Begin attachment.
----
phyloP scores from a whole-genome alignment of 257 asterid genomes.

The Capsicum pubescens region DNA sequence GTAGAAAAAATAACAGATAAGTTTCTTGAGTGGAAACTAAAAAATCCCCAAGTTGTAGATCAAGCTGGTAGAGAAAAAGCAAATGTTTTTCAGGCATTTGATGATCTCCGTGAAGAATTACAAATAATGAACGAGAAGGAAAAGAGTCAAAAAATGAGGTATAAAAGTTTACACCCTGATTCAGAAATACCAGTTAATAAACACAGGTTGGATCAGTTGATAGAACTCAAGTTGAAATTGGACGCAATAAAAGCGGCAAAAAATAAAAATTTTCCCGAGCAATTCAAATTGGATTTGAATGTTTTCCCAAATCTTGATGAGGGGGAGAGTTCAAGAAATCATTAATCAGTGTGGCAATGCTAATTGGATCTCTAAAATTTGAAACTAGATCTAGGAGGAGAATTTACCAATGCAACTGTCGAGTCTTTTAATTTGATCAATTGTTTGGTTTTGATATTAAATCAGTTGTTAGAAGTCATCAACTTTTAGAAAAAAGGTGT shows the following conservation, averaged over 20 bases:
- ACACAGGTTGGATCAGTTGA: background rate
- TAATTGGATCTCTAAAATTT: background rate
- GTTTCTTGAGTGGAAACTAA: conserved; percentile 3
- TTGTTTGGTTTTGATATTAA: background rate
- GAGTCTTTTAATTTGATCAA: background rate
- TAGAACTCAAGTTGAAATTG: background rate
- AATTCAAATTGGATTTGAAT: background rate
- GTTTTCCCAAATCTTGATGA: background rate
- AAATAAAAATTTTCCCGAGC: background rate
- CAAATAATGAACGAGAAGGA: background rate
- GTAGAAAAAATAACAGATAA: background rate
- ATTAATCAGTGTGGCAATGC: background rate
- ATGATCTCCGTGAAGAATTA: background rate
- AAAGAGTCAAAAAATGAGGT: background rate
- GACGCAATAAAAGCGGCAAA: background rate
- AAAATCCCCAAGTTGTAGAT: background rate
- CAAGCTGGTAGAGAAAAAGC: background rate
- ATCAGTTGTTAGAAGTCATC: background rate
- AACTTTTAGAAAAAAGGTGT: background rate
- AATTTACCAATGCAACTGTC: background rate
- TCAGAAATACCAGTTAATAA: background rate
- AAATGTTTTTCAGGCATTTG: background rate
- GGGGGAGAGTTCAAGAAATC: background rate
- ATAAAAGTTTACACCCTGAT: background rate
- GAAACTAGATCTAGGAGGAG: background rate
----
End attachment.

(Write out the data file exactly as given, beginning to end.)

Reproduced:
phyloP scores from a whole-genome alignment of 257 asterid genomes.

The Capsicum pubescens region DNA sequence GTAGAAAAAATAACAGATAAGTTTCTTGAGTGGAAACTAAAAAATCCCCAAGTTGTAGATCAAGCTGGTAGAGAAAAAGCAAATGTTTTTCAGGCATTTGATGATCTCCGTGAAGAATTACAAATAATGAACGAGAAGGAAAAGAGTCAAAAAATGAGGTATAAAAGTTTACACCCTGATTCAGAAATACCAGTTAATAAACACAGGTTGGATCAGTTGATAGAACTCAAGTTGAAATTGGACGCAATAAAAGCGGCAAAAAATAAAAATTTTCCCGAGCAATTCAAATTGGATTTGAATGTTTTCCCAAATCTTGATGAGGGGGAGAGTTCAAGAAATCATTAATCAGTGTGGCAATGCTAATTGGATCTCTAAAATTTGAAACTAGATCTAGGAGGAGAATTTACCAATGCAACTGTCGAGTCTTTTAATTTGATCAATTGTTTGGTTTTGATATTAAATCAGTTGTTAGAAGTCATCAACTTTTAGAAAAAAGGTGT shows the following conservation, averaged over 20 bases:
- ACACAGGTTGGATCAGTTGA: background rate
- TAATTGGATCTCTAAAATTT: background rate
- GTTTCTTGAGTGGAAACTAA: conserved; percentile 3
- TTGTTTGGTTTTGATATTAA: background rate
- GAGTCTTTTAATTTGATCAA: background rate
- TAGAACTCAAGTTGAAATTG: background rate
- AATTCAAATTGGATTTGAAT: background rate
- GTTTTCCCAAATCTTGATGA: background rate
- AAATAAAAATTTTCCCGAGC: background rate
- CAAATAATGAACGAGAAGGA: background rate
- GTAGAAAAAATAACAGATAA: background rate
- ATTAATCAGTGTGGCAATGC: background rate
- ATGATCTCCGTGAAGAATTA: background rate
- AAAGAGTCAAAAAATGAGGT: background rate
- GACGCAATAAAAGCGGCAAA: background rate
- AAAATCCCCAAGTTGTAGAT: background rate
- CAAGCTGGTAGAGAAAAAGC: background rate
- ATCAGTTGTTAGAAGTCATC: background rate
- AACTTTTAGAAAAAAGGTGT: background rate
- AATTTACCAATGCAACTGTC: background rate
- TCAGAAATACCAGTTAATAA: background rate
- AAATGTTTTTCAGGCATTTG: background rate
- GGGGGAGAGTTCAAGAAATC: background rate
- ATAAAAGTTTACACCCTGAT: background rate
- GAAACTAGATCTAGGAGGAG: background rate